last night we went to the Cabaret to see Justin Vivian Bond.

we know! so Christopher Isherwood and between-the-wars Berlin (many of those darling 30s haircuts in the audience in fact)! the experience was uplifting and unsettling and curiously exhilarating.

as an event, it was also a return to some of the more questioning periods of our life around Gender and Identity and Sexuality – yes, the big questions (we draw your attention for this one to Julie Andrews – no, not as the nun or the nanny but when she donned a dashing chap’s suit and then sequins and life was never the same again under the spotlight).

so – last night – with our friends HH (in from the Other Coast just for the evening – tres glam) and mC and koC (both native east coasters and also deeply experienced in the NYC cabaret scene) – we took our seats for a Most Enlivening evening’s entertainment.

waiting at Joe’s Pub (next to the famous Public Theater on Lafayette) for the night to start (we had just seen David Byrne in the lobby so life was already gleaming and starlike in a very chic way).

we couldn’t get any closer from our supper spot so here’s a better close-up shot of the lovely JVB by Amos Mac from the lovely blog fashion beyond fashion.

here’s how Justin would like to be addressed…..(from

Key Terms

prefix: mx

pronoun: V

gender: trans or T

full name: Mx Justin Vivian Bond

Many years ago while I was sitting at Cafe Flore in San Francisco, one of my favorite places on earth. I was approached by a transexual woman who engaged me in conversation and during our chat she said to me, “Justin, sooner or later you’re going to have to come down off the fence.”  I was quite taken aback by this statement as I hadn’t really thought of myself as being on a fence. But after some thought I realized what she was saying.  By saying I would have to come down “off the fence” she was saying that sooner or later I would have to make a choice and conform my identity to embrace the gender binary and validate her choice to climb over the fence to the “other side”.  Personally, for me, I have never believed there was another side for me to cross over to.  Sometimes I wish I did.  If I felt there was a clearly defined place for me to go, where I would be welcomed and at peace, I would surely have gone there many years ago.  At times I’ve almost been able to convince myself there was, but for me to claim to be “a woman” would feel just as false as the charade I’ve been asked to play for so much of my life of being “a man”.  Having said that, I will affirm that I do believe there is another side for others; for transexual men and women who fully embrace and are comfortable subscribing to the gender binary -to a polarized notion of gender. But please don’t assume that aspiring to pass is “realness”, because as far as I can see “realness” too is a construct built on shifting sand.  If you insist on serving “realness” don’t be surprised if it is declared to hard too swallow and sent back to the kitchen.  This applies to “real men”, “real women” and all of their enablers.  I’m not interested in the expression of “realness”.  I would like to be afforded the luxury of being free to be as honest as possible and to have my truth be respected.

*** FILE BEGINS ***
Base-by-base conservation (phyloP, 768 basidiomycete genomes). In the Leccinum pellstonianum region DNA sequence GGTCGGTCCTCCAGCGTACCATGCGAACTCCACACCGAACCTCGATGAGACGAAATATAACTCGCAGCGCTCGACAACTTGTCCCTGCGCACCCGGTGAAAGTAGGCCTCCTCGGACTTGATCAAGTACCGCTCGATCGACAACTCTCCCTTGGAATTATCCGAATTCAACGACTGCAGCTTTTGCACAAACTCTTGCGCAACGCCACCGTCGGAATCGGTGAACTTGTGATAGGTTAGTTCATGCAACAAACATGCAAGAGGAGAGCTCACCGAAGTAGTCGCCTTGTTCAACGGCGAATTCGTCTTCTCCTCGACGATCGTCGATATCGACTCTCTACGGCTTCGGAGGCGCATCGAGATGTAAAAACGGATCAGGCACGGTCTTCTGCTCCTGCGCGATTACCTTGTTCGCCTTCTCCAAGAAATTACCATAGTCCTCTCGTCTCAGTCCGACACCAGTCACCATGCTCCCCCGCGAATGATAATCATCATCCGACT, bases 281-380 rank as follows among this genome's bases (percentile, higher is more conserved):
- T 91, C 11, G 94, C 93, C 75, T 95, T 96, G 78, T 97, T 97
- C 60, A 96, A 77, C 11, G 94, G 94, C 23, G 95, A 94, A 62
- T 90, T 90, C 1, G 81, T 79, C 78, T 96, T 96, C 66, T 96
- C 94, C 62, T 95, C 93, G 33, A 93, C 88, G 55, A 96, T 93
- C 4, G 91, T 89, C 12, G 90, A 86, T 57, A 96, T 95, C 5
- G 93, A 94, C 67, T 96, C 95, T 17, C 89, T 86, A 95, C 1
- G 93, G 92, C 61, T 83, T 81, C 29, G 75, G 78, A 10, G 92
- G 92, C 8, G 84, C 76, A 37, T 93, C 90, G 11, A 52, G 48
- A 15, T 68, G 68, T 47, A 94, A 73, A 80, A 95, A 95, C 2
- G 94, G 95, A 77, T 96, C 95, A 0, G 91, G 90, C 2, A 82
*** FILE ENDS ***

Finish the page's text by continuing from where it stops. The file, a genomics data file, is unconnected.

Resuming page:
So I remain on the fence but I am beginning hormone treatments not to become a woman but in order to actualize what I’ve always known myself to be -a trans person.  I want my body to be a declaration and physical manifestation of my transgendered spirit.  When I was younger I used to refer to myself as a “non-op transexual”, meaning I was a transexual who didn’t need to have surgery to assert what I was.  But I was wrong because without assertions people can only make assumptions and I no longer wish to indulge or refute the assumptions or labels other people choose to place on me, I simply want to inhabit my very clear vision of myself.

more here. 

isn’t that lovely?

we’d like to inhabit a very clear vision of ourself too.

and, darlings, that’s Exactly what we are digging into right now, post-surgery. who are we? and why did the blood test results come back with such a bad prognosis? and what are we doing wrong (if anything)? and can our body cope without desperately looking for the missing pieces and trying to overcompensate? where will we be happiest? doing what? is the skyscraper existence merely inspiration for a movie? it is a comedy (we hope so)?

and – in the meantime – through – there will be Cabaret. and Lots of Art and Writing and other glorious stuff.



the night of a thousand judys and one fabulous justin sayre

 it’s a school-night (not that any of us are still schoolgirls….) so forgive the brevity of this post as team gloria should really be tucked up in brooks brothers PJs with a mug of hot (1 per cent, darlings) milk BUT we had to tell you about a new member of the list of glorious people, places and things – justin sayre.

justin is the host of “the meeting” which was held at joe’s pub this evening with the theme of “night of a thousand judys” (we thought judi dench too, but it was garland, keep up, love ;-) and he’s a riot! witty, naughty, beautiful singing voice, delightful baritone when interpreting for the straight people and a generally convivial nightclub (late) 1940s persona that would have gone down so well at the cafe de paris all those eons ago

we took the charming englishman JW with us who thoroughly got into the spirit with his pink drink, we were proud and pleased.

we laughed, we cried (especially after all the tributes and then herself came on – via the miracles of video-on-the-interweb – oh – such talent – such a drastic response to reality – but we get it…), we hummed along quietly in the ballads and (*blush*) even clapped along (NEVER seen before in public) with the more raucous tunes. good lord.